Bizet’s masterpiece, Carmen, is packed with passion, sexual jealousy, death and unforgettable arias. The story of the bewitching gypsy girl whose tantalising beauty lures a soldier to desertion and leads to her own murder, Carmen includes some of the most evocative and best-loved melodies in opera.

The stunning set, built by Setup Scenery, who also build sets for the Royal Opera Covent Garden, reflects the magnificent architecture of Seville with its Roman and Moorish influences.

Carmen will star Ukrainian mezzo-soprano’s Natalia Matveeva and Irina Sproglis.  Sung in French with English surtitles.

Madama Butterfly, the winner of the Best Opera Award by the Liverpool Daily Post Theatre Awards, returns in a new production with exquisite sets including a spectacular Japanese garden and fabulous costumes including antique wedding kimonos from Japan. One of the world’s most popular operas, Puccini’s Madama Butterfly tells the heart-breaking story of the beautiful young Japanese girl who falls in love with an American naval lieutenant – with dramatic results. Highlights include the melodic ‘Humming Chorus’, the moving aria ‘One Fine Day’ and the unforgettable ‘Love Duet’.

In Madama Butterfly the fabulous Korean soprano Elena Dee returns alongside Ukrainian soprano Alyona Kistenyova and Ukrainian mezzo-soprano’s Natalia Matveeva and Irina Sproglis. Madama Butterfly will be sung in Italian with English surtitles.

Ellen personally hand-picks and directs all soloists to create visually beautiful and moving productions. She said of these productions, ‘I am delighted to be working with the Ukrainian Opera & Ballet Theatre Kyiv again after the huge success of the spring 2023 tour. I started working with Ukraine in 2000 and have continued these strong relationships ever since, working with the Odessa National Opera for which I was awarded The Golden Fortune Honorary Medal from the President of the Ukraine, as well as the Kharkiv National Opera and for the last couple of years with the brilliant Opera & Ballet Theatre Kyiv.’

Tickets for Carmen (17 January 2024) and Madama Butterfly (18 January 2024) at Oxford’s New Theatre are available here.

Go stargazing with Red Dwarfs

Ellie Cox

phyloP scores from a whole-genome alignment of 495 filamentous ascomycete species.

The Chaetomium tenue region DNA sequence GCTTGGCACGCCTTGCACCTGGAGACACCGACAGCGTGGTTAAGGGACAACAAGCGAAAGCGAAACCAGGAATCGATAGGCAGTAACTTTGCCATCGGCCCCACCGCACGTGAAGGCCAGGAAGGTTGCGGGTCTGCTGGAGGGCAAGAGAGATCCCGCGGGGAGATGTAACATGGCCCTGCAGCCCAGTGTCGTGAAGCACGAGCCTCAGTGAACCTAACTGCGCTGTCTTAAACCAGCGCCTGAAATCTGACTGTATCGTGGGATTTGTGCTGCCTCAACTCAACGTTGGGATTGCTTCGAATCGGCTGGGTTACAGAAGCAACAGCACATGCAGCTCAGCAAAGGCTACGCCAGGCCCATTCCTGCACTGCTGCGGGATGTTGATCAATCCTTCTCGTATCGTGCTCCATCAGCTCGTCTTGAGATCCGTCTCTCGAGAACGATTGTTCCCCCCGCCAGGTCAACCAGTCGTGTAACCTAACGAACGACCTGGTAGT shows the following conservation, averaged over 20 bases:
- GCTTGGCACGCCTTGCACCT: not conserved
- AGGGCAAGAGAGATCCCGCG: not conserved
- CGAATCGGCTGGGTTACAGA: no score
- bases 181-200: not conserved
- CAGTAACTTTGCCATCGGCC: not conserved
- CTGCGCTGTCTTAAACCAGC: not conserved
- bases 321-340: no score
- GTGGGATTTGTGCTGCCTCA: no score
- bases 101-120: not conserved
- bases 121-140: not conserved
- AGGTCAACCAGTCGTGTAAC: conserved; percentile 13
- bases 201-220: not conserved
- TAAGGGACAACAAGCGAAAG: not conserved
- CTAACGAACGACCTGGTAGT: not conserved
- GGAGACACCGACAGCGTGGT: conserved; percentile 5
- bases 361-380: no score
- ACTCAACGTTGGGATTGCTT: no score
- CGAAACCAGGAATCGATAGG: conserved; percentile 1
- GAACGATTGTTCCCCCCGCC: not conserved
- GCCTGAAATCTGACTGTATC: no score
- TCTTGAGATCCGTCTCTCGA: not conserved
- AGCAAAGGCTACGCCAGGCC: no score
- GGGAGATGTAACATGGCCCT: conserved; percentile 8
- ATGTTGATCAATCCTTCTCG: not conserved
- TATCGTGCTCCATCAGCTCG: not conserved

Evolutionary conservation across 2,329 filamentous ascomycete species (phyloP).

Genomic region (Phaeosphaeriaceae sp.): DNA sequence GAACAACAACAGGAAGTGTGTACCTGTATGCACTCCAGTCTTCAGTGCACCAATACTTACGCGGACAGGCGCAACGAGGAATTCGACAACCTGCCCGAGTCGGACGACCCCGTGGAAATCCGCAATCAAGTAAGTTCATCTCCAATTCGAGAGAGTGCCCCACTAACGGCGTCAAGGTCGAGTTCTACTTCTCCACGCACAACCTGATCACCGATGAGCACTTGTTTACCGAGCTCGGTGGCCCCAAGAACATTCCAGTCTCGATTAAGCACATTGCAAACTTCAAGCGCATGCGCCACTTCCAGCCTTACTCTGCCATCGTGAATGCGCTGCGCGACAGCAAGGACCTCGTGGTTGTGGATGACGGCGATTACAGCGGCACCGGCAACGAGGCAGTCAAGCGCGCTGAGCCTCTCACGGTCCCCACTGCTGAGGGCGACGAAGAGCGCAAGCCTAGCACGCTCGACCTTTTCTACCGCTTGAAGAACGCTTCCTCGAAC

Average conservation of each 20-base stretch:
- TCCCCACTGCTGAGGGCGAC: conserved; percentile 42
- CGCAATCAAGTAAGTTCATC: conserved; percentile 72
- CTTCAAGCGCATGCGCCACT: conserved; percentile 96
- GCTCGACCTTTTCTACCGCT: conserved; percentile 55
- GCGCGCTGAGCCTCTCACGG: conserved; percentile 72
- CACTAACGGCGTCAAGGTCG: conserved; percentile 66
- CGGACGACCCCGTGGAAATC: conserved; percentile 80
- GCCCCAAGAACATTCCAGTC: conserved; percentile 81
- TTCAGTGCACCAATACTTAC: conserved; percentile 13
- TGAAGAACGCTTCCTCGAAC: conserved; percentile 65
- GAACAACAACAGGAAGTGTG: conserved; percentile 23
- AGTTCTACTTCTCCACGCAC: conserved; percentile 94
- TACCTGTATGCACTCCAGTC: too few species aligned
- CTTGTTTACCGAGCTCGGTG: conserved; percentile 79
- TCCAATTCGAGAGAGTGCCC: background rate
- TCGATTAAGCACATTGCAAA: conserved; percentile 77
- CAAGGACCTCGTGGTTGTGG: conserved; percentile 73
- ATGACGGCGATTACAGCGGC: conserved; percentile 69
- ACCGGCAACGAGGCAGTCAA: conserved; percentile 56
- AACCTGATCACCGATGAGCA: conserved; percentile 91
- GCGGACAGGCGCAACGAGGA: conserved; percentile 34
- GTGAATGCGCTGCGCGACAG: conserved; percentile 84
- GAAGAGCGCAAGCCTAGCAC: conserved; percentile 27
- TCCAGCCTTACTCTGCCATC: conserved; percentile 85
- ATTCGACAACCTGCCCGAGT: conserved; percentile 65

Tony Hersch of Newbury Astronomy Society shares with us what to expect in the skies in January

This month spectacular Ursa Major (the “saucepan” or “plough” shape) stands vertically above the horizon in the North.   

Follow an imaginary line joining the two stars at the end of the saucepan shape downwards and the next brightest star is Polaris, the pole star. This variable star (it changes its brightness over a period of four days) is about 433 light years away, is visible all year round and its position in the sky is such that it always points towards magnetic north and is a useful marker if you’re lost at night!  

Near the highest point above your head is another bright star called Capella, the fourth brightest star in our northern hemisphere after Sirius, Arcturus and Vega and part of a constellation called Auriga. It’s only about 43 light years away and is one of the strongest sources of x rays in the night sky. Although it appears to be a single star to the naked eye, Capella is actually a quadruple star system organized in two binary pairs.  

Keep a look out for meteors during the first 12 days of January when the Moon is only a crescent, because the Quadrantid meteor shower that started late in December continues. Look in the direction of Ursa Major about half way up the sky after midnight and you might see a meteor every few minutes. The peak happens around January 3rd. Regarding planets, Venus is bright this month in the mornings and can be seen just above and to the left of the crescent Moon at about 7am on January 8th. Saturn is shining in the evening sky. An easy time to spot it will be around 5pm on January 14th when it will be just to the right of a beautiful thin crescent Moon and well worth a look if it’s clear.

Topic of the month: Red Dwarfs

We tend to think we can see millions of stars in a dark clear night sky but in fact, unaided, even people with exceptional vision can only see at most 10,000 stars in a perfectly dark sky. There are many, many more stars we can’t see without a telescope. In fact of the 60 nearest stars to Earth, 50 are too dim for the unaided eye. These are red dwarf stars, the most common type of star in the universe, which glow a dull red and far less brightly than bigger stars. Red dwarf stars form just like other stars out of a molecular cloud of dust and gas. Gravity pulls the swirling gas and dust together, and it begins to rotate. The material clumps in the centre, and when it reaches a critical temperature, fusion begins. However red dwarfs have very low mass compared to brighter stars. As a result, they have relatively low gravity crushing material down, a low nuclear fusion rate, and hence, a low temperature and so they emit relatively little light. Even the largest red dwarfs have only about 10% of the Sun’s luminosity. Their low rate of nuclear fusion means they use up their fuel much slower than brighter stars and some are thought to have existed since the beginning of time, 13.8 billion years ago, far longer than other brighter stars. Because of their longevity and constant heat output astronomers are interested in the many planets which can orbit red dwarfs because these planets will have had constant conditions for far longer than Earth. If these planets have the right conditions for life to have evolved, like liquid water, they might be more likely to support life simply because of the duration of the constant conditions.